“They say that sarcasm is the lowest form of humour but for me, sarcasm is a sanity-saver. If I wasn’t able to make fun of my situation I think my heart would crack in two from the tragedy of it all”.
If you managed to read the title of this book without automatically singing along to the tune of it in your head, I applaud you.
Siobhan Curham’s latest novel follows the narrative of two young people in remarkably different circumstances, and the story of how their hidden similarities come to reveal themselves. It’s a gorgeous story of friendship, but from each viewpoint, some hefty real-world issues are tackled head on. First we have Stevie, quietly living in poverty and singlehandedly caring for her mum, who’s suffering from debilitating depression and facing unjust cuts to her disability benefits. Then we have refugee Hafiz, still emotionally recovering from fleeing the war in Syria and trying to find his feet in the UK, all the while not knowing whether his family and friends are even still alive. View Post
This piece was originally written for Scope’s online community, but I never got around to sharing it on my blog. It was this time last year that we were in Disneyland Paris living our very best lives, so here’s something of a throwback…
Something I often consider is at what point an invisible illness becomes visible ‘enough’. Why? Because despite using an extremely visible mobility aid, many non-disabled people are still inclined to question whether I actually look unwell enough to use a wheelchair. I’ve talked many a time about people’s perceptions of my invisible condition, and what it’s like to be an invisibly ill wheelchair user, however it was my recent experience at Disneyland Paris, using their access card system for the first time, that was a particular eye-opener for me. View Post
Today I’m sharing a guest blog by the lovely Alice from Reading, Writing and Blogging, in celebration of the recent release of Sibohan Curham’s new novel Don’t Stop Thinking About Tomorrow*. We were invited by Walker YA to write posts relating to the central theme of the book, empathy, and to share them on each other’s blogs in the spirit of seeing things through somebody else’s eyes. Here, Alice shares her thoughts on period poverty, and how it’s shaped her views of the world.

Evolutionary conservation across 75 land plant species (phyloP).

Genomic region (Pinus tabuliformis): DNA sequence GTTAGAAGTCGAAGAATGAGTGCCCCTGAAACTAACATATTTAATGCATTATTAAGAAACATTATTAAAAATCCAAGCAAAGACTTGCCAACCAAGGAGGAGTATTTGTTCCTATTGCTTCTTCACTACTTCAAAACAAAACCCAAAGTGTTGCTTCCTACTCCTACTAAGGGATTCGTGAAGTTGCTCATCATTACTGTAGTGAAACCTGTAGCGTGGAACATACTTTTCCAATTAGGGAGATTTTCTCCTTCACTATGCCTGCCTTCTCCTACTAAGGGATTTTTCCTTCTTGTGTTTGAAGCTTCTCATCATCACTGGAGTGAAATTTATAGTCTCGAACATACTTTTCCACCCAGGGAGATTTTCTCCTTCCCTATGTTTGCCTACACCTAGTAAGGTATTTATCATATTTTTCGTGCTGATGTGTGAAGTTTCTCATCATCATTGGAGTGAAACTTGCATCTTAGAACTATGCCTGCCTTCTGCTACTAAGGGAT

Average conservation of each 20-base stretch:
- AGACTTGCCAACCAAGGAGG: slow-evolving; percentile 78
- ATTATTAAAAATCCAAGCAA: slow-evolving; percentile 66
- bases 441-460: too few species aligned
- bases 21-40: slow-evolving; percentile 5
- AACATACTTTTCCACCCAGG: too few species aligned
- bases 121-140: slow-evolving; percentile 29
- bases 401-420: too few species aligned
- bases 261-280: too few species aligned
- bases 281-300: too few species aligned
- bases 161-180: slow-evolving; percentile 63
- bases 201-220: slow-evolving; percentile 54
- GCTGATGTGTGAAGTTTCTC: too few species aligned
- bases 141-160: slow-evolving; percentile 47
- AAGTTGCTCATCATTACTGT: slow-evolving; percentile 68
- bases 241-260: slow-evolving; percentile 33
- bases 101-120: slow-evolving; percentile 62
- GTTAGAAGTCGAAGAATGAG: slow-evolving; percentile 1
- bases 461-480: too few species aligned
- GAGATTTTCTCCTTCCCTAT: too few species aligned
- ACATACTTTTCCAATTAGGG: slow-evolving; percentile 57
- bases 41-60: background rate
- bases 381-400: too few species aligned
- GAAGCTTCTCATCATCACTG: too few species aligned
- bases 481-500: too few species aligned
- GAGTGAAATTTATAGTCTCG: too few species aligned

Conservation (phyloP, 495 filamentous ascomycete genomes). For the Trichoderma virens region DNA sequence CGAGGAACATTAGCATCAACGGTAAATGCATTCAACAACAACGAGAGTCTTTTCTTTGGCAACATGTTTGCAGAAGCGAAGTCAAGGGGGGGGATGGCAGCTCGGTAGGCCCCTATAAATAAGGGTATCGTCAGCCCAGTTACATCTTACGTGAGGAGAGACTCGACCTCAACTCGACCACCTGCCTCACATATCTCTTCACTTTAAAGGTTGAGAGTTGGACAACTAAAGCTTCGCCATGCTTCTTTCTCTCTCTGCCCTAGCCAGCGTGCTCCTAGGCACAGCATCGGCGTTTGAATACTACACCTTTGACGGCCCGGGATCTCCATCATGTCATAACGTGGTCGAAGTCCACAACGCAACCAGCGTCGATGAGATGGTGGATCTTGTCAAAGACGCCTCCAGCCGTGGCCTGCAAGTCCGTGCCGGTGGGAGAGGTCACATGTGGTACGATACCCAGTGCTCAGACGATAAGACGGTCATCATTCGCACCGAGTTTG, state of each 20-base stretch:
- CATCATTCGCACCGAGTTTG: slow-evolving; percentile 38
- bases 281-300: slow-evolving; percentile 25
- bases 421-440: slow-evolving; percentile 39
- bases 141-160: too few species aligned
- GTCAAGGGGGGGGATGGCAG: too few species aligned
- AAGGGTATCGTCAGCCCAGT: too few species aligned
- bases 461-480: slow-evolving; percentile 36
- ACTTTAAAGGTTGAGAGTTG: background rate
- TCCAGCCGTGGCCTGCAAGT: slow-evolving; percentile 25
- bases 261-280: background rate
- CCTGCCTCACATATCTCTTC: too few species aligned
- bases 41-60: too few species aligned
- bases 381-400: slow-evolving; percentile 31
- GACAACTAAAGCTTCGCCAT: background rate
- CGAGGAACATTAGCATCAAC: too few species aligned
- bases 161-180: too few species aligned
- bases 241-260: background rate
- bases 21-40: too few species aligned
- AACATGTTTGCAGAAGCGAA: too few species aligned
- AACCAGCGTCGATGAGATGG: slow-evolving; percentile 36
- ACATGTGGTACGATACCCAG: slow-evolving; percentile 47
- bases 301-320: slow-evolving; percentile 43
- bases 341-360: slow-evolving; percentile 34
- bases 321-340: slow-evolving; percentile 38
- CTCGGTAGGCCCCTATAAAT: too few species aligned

“I’ve been asked to write about a topic close to my heart or something that I think we should be talking about more, with the theme of empathy in mind. At first, I struggled to think of anything to write about so, instead, I thought I’d write about a topic that has been on my mind lately. It is something that has caused me to stop, think and look at things from a different perspective; and, now it’s been brought to my attention, I’m surprised that it isn’t talked about more.
And that is period poverty. View Post
As I’m sure many of you have seen, comedian Tanyalee has had her fair share of public transport issues lately. From being asked to move her mobility scooter to give priority to a passenger with a folding pram, to literally being left on a train when assistance failed to show up, it’s been one thing after the other. Ahead of Tanyalee’s performance at York Fringe, I had the opportunity to chat to her about the status of mobility aids, the tiresome act of arranging assistance, and accidentally beginning an accessible transport movement…